I had a chance to meet Rhys Bowen at the same book signing even where I met Ellen Crosby. If you ever have a chance to go to this go - it's terribly fun. (Although make sure you have either given yourself a spending limit or you have lots of spare on your charge card. It's way too easy to spend too much money. I resisted the urge to go this year. Maybe next year...)
Anywho, Rhys Bowen was another terribly nice lady. I had read some of her Molly Murphy books which I enjoyed. They follow the story of an Irish immigrant to the United States in the early twentieth century. I picked up a copy of Her Royal Spyness, the first book in a new series, and had a nice chat with Ms Bowen. I passed the book along to my mom and just got around to reading it.
This new series is great!! I noticed in the acknowledgements that Bowen had thanked Jacqueline Winspear. I'm a big fan of Winspear's books so that put me in the right mood. Like Winspear, Bowen decided to tackle the interwar era in London (a favorite era of mine for any number of reasons). However, unlike Winspear, Bowen took a completely light-hearted attitude and wrote a fluffy but fun story.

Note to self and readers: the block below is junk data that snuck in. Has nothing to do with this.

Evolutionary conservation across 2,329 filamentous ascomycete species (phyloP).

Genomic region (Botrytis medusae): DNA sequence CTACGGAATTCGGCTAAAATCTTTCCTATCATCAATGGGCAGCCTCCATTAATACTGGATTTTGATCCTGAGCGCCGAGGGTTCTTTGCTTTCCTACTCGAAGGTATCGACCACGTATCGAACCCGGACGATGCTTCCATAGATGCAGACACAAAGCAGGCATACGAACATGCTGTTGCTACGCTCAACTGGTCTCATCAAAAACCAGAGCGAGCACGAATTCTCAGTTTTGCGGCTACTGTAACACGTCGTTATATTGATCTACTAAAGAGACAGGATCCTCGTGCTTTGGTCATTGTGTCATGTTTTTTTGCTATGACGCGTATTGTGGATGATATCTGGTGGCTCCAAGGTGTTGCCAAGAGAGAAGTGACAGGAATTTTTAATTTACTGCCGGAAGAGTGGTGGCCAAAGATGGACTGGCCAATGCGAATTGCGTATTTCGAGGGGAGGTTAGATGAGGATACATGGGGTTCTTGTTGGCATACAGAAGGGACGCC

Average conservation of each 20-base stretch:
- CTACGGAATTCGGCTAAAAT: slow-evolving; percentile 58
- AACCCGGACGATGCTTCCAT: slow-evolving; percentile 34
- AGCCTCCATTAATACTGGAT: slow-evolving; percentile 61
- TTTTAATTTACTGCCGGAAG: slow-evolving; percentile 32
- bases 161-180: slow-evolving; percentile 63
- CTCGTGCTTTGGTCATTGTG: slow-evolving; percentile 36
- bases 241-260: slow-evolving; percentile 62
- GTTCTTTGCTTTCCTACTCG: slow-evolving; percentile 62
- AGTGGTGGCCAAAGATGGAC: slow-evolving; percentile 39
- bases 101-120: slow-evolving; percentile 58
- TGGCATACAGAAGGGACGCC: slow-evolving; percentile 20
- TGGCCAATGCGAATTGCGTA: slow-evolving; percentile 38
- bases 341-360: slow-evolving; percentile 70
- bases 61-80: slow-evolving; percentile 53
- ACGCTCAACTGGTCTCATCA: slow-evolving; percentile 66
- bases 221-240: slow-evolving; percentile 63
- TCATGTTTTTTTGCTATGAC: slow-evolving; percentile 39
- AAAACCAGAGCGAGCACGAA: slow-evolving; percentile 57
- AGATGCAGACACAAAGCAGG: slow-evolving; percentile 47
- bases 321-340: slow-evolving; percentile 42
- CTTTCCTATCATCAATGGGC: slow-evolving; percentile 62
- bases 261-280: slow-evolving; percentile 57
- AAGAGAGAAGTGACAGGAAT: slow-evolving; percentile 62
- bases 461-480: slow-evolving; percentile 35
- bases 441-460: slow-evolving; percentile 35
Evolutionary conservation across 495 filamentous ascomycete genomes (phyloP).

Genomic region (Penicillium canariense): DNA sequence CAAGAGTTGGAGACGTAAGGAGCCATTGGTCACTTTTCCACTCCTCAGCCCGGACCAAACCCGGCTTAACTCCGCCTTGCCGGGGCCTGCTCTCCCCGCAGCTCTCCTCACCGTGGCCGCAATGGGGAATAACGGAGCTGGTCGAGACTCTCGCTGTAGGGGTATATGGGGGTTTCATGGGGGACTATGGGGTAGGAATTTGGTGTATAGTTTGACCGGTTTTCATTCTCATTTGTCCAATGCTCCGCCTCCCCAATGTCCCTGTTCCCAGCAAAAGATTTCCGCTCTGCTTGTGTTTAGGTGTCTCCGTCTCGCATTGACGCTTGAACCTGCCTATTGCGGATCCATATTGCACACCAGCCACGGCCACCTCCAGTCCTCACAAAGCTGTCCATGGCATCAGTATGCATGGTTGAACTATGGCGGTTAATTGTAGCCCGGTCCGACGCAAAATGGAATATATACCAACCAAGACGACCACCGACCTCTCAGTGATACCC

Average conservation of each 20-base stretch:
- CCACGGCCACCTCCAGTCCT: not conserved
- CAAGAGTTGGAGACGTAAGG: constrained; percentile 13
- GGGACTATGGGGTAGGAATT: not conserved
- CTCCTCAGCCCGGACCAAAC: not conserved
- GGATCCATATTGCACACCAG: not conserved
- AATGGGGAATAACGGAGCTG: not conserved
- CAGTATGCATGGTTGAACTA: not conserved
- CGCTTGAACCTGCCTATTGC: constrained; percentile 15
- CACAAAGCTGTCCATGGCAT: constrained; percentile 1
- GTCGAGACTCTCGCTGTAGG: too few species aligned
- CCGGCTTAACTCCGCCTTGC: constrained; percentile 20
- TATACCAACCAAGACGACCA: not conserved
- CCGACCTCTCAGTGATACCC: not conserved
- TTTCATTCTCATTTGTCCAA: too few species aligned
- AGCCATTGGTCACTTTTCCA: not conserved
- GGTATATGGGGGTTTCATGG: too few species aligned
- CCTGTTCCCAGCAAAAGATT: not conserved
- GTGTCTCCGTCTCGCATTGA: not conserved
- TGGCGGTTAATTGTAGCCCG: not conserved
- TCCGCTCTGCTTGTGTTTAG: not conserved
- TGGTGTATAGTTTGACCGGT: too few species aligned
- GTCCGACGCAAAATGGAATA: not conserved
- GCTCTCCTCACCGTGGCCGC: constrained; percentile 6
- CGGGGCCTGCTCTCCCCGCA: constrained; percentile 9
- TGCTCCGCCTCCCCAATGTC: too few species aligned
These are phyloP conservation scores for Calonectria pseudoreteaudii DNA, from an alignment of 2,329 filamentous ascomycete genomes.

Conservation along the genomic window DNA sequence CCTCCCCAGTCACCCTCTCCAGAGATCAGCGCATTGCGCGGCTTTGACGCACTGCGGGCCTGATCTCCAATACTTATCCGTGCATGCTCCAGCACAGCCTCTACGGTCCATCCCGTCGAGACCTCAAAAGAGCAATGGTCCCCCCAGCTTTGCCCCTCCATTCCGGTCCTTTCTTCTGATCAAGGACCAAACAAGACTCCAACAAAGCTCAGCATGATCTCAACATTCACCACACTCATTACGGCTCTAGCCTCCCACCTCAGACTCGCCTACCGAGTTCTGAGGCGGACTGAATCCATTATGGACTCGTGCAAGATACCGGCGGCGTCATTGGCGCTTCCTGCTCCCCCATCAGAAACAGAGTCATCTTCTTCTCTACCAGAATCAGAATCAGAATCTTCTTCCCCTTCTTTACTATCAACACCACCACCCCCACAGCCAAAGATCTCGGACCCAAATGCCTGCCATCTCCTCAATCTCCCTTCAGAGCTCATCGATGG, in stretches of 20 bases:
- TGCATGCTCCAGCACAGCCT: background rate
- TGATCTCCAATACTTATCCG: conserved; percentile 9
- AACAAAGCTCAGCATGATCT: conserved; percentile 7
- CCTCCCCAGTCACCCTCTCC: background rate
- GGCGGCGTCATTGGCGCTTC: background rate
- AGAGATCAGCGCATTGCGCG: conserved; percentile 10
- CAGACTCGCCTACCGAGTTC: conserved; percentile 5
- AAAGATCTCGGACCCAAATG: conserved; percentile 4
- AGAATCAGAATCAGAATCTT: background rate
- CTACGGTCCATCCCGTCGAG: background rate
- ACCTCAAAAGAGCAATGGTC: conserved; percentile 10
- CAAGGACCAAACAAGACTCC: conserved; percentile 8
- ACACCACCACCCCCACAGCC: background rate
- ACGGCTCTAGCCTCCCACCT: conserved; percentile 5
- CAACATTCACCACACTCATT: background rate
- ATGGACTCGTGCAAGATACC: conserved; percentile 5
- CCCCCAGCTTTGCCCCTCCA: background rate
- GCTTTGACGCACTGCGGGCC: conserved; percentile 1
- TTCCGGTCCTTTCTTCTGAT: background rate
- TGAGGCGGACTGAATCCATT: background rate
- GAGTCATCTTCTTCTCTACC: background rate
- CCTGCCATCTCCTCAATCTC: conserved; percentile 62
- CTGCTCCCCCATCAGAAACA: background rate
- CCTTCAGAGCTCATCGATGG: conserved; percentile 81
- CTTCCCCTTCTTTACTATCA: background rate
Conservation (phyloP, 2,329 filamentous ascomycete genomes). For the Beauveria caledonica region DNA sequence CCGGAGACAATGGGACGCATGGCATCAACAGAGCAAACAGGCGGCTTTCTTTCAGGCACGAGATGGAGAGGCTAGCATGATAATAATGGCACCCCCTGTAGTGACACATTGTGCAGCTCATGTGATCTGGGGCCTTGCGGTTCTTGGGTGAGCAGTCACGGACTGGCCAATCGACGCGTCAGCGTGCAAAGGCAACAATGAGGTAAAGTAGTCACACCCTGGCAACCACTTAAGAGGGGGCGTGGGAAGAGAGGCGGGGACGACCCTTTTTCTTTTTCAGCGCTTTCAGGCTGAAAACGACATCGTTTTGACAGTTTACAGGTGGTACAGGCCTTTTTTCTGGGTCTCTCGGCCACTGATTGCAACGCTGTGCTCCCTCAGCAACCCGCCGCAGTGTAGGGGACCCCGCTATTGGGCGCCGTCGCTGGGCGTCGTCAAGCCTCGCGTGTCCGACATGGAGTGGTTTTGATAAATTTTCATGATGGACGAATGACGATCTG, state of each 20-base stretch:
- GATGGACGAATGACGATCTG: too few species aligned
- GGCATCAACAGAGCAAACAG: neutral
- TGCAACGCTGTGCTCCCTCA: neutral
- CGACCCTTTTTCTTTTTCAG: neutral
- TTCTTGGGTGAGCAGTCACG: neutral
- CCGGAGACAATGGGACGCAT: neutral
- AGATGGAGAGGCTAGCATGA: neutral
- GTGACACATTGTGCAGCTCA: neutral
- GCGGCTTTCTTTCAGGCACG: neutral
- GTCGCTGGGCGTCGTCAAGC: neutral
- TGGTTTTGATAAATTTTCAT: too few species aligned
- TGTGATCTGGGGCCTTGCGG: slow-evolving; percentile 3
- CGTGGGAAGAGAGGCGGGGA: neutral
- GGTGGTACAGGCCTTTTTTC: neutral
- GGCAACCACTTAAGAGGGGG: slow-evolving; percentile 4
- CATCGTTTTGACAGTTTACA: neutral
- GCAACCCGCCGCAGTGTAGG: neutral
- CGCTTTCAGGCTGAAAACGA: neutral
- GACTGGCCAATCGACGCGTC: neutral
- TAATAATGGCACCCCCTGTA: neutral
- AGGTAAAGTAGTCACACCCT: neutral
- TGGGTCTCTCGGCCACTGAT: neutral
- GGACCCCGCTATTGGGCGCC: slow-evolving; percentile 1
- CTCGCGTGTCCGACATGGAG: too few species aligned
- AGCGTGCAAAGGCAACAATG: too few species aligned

The main character, Georgie, is 34th in line for the British crown. As a result she was trained like royalty. But, like much royalty by the twentieth century, Georgie's family has no money. She can't just *get a job* like a normal person, but she tries. Her attempts at work, her ability to poke fun at herself as royalty, and Bowen's grasp of British society and the importance of class combine to make a really enjoyable book.
The book is not deep. It's not meant to be. It is a perfect light summer read. It's not smutty or too heavy on the romance. It's just fun. (And apparently other people agree. It has gotten a decent amount of attention.) Now I'll just have to wait for the second book to come out in paperback.